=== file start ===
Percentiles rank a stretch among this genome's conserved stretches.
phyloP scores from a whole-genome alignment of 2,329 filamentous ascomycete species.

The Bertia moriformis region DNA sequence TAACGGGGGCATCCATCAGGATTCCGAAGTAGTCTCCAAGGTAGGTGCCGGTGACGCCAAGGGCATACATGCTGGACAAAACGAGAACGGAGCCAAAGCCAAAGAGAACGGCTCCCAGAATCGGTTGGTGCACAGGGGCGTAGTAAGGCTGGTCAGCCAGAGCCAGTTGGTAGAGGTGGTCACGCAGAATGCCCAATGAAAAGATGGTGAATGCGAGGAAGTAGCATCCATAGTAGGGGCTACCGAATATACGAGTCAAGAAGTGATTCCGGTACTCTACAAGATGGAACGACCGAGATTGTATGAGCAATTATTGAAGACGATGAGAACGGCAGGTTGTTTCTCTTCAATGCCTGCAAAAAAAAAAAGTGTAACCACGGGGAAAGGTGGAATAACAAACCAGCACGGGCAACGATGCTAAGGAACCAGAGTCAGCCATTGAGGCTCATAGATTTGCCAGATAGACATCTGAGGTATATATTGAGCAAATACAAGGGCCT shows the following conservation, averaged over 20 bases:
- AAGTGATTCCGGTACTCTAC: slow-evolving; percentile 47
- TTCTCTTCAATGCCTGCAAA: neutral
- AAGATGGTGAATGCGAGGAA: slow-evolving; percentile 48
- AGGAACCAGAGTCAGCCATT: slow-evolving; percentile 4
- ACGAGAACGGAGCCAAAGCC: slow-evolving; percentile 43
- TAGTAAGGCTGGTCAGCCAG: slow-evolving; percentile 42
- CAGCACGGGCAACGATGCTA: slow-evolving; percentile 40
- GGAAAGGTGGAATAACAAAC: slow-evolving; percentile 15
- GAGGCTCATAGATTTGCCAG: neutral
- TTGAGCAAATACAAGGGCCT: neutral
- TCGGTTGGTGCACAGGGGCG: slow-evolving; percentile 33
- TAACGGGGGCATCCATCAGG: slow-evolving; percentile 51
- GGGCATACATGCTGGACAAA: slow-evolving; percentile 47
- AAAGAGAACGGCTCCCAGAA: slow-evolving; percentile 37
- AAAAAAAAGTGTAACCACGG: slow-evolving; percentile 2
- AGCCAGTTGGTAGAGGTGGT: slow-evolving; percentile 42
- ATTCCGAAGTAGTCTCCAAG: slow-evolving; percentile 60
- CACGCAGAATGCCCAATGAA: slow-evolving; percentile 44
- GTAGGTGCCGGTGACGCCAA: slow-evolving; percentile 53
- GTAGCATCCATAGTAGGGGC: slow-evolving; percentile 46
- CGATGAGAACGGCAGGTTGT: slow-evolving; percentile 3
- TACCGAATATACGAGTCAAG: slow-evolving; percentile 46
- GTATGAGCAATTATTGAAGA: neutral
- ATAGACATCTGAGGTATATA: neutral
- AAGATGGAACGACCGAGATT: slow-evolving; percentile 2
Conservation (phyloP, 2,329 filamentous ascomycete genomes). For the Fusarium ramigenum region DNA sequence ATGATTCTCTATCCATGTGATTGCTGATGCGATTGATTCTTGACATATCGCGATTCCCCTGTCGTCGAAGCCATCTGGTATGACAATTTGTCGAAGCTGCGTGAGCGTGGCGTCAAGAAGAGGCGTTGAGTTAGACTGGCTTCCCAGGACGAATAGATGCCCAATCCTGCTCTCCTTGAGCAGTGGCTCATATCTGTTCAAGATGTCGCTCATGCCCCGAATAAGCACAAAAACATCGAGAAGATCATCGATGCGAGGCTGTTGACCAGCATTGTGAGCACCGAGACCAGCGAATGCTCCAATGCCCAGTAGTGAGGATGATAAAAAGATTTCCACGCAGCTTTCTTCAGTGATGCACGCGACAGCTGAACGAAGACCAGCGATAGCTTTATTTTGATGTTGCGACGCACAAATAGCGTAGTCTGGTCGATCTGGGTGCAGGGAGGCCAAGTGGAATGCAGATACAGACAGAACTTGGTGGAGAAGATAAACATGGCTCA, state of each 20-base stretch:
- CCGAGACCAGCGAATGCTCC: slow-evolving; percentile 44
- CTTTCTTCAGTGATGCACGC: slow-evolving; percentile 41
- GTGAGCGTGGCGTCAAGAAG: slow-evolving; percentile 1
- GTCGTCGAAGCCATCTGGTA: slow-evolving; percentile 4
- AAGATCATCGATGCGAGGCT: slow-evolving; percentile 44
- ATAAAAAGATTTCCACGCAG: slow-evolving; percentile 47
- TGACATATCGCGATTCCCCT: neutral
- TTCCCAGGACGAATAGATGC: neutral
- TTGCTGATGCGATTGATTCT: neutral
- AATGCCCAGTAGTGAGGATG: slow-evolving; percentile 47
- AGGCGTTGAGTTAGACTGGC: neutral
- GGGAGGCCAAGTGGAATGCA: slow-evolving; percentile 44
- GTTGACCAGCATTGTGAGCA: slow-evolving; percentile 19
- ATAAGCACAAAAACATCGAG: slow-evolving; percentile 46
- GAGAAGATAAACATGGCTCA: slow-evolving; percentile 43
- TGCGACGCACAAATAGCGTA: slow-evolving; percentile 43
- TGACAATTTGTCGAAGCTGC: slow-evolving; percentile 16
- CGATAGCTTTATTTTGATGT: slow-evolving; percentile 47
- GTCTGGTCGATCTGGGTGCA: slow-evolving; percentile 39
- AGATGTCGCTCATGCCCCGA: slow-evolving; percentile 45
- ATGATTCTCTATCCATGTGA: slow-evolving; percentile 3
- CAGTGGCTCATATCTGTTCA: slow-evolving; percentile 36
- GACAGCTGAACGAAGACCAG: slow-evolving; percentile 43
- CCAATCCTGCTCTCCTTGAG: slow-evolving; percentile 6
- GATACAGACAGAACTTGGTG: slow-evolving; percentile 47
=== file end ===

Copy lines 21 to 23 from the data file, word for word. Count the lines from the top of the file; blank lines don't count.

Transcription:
- CACGCAGAATGCCCAATGAA: slow-evolving; percentile 44
- GTAGGTGCCGGTGACGCCAA: slow-evolving; percentile 53
- GTAGCATCCATAGTAGGGGC: slow-evolving; percentile 46